“Older adults are so important, especially for the future. Over 10,000 people become 65 every day, but we don’t have the workforce to be able to take care of them.”
As she was working toward a master’s in theological studies at a graduate school in San Antonio in the 90s, she took a job as director of senior adult ministries for a church in Houston. Her responsibilities included planning weekly programs for more than 180 older adults and running life review groups in which participants recalled past experiences in order to achieve a sense of peace.
Over the past 15 years, Gaillardetz has advocated for older adults in Toledo, Ohio, assessed the state of long-term care facilities in Boston, and developed programs for a senior living community just seven miles from the BC campus.
It was during her stint as the program coordinator for NewBridge on the Charles from 2016 to 2018 that she decided to get a master’s in social work. Although her job was to run the programs for the senior living community, she often found herself addressing the needs of older adults and realized that expertise in social work would enable her to play a more active role in their lives. One time, Gaillardetz comforted a woman who was experiencing sundowning—restlessness, agitation, or confusion that can begin or worsen as daylight begins to fade.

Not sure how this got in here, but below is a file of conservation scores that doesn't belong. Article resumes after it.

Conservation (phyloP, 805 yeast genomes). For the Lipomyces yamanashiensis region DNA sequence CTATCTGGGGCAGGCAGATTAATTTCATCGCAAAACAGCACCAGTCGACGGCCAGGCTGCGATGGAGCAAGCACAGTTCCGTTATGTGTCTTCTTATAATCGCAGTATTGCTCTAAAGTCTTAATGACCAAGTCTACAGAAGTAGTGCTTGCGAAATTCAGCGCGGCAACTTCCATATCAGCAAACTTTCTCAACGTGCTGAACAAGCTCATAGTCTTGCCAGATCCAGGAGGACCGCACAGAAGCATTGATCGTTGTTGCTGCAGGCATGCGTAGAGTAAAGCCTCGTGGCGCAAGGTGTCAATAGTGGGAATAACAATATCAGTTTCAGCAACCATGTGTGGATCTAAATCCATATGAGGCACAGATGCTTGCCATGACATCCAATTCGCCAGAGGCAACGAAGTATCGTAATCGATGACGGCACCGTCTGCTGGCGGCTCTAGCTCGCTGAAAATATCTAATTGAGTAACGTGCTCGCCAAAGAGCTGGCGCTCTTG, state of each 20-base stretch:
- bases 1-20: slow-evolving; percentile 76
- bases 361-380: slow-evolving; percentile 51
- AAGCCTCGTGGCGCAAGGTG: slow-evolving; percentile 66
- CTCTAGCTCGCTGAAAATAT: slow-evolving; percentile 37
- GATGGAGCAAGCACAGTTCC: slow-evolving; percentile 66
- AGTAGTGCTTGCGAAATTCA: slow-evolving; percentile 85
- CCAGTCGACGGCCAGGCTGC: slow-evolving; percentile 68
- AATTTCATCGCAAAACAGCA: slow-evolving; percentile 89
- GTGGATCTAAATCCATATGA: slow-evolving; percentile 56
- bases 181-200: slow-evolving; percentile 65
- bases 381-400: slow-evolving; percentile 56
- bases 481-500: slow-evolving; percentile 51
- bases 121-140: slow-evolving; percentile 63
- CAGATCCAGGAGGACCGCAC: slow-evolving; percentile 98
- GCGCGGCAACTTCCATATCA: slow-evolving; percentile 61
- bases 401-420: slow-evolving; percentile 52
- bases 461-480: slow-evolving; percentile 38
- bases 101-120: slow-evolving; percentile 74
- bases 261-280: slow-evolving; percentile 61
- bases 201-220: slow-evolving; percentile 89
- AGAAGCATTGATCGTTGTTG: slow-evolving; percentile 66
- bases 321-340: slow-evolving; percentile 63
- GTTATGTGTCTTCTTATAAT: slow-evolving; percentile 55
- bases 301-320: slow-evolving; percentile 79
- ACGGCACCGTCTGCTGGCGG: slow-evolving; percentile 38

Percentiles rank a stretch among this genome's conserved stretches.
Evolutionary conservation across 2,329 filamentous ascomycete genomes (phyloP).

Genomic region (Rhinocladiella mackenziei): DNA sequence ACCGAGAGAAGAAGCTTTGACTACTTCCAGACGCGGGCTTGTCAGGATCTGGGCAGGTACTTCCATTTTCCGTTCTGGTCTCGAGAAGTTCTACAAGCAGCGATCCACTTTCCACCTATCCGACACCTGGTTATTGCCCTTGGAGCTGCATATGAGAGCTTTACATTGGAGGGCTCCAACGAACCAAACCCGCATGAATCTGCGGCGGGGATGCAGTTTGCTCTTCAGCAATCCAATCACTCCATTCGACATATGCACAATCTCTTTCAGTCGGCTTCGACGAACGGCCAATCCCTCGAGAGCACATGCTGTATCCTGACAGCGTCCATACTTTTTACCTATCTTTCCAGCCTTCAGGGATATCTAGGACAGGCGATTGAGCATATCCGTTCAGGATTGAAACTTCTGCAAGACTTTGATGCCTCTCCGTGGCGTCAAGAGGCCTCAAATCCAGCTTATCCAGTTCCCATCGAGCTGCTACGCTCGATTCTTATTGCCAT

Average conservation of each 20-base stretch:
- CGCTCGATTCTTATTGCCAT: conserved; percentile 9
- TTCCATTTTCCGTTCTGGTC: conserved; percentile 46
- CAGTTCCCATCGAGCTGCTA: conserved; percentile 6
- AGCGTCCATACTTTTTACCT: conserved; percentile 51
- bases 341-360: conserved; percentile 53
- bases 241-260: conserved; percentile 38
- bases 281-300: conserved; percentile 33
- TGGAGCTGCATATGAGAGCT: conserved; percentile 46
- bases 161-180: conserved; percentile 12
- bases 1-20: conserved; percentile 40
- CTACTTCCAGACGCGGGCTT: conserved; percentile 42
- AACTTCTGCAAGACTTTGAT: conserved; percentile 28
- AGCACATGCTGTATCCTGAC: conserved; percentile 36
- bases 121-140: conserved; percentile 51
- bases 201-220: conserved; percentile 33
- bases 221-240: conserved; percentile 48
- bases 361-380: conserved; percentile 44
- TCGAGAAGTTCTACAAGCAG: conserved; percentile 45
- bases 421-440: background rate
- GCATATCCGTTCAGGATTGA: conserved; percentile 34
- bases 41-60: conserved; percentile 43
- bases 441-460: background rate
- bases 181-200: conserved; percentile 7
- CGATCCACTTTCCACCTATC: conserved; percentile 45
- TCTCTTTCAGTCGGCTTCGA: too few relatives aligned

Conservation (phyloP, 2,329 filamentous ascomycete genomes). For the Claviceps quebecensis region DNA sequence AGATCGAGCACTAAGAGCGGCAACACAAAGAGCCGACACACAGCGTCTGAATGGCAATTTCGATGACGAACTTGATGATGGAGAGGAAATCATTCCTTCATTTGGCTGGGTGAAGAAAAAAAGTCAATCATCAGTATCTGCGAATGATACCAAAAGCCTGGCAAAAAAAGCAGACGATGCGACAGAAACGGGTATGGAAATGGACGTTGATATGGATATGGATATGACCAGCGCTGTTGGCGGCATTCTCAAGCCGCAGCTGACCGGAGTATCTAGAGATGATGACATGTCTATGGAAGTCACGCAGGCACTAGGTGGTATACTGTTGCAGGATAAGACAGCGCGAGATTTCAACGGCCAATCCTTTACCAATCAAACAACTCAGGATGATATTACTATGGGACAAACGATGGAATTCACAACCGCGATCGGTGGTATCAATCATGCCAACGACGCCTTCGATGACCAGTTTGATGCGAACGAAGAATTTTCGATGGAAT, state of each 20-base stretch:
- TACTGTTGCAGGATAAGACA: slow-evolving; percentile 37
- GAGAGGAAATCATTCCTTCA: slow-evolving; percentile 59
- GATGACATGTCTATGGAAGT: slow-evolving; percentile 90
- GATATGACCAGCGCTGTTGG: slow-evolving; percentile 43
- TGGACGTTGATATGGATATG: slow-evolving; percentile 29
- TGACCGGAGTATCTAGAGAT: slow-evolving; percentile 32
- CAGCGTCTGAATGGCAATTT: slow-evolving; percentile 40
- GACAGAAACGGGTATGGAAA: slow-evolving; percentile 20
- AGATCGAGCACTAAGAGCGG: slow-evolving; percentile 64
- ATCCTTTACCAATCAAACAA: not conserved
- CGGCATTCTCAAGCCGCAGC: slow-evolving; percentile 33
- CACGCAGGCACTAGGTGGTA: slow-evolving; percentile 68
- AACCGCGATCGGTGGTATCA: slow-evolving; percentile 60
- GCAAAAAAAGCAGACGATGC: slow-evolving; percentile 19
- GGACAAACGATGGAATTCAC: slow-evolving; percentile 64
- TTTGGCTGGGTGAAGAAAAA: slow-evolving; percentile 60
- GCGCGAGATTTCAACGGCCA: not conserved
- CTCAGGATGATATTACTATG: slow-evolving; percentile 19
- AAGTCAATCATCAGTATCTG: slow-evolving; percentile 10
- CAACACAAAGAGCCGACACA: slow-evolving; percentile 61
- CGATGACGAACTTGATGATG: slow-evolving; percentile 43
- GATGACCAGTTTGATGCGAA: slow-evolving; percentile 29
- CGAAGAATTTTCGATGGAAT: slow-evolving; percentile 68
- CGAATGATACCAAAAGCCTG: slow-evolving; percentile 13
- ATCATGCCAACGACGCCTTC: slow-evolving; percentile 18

“I saw some ways that I could be a part of people’s lives that move beyond ministry,” she recalls.
Gaillardetz’s professors and colleagues describe her as “curious,” “compassionate,” and “committed to improving the quality of life of older adults.” She is ambitious, they say, with a knack for providing hope for emotional healing.
“Diana is not afraid of having difficult conversations,” says Sharon Arkoff, her supervisor at Good Shepherd Community Care. “She is able to use her training and her life experience to help clients feel a sense of comfort and being supported even through the grief or trauma of a terminal diagnosis.”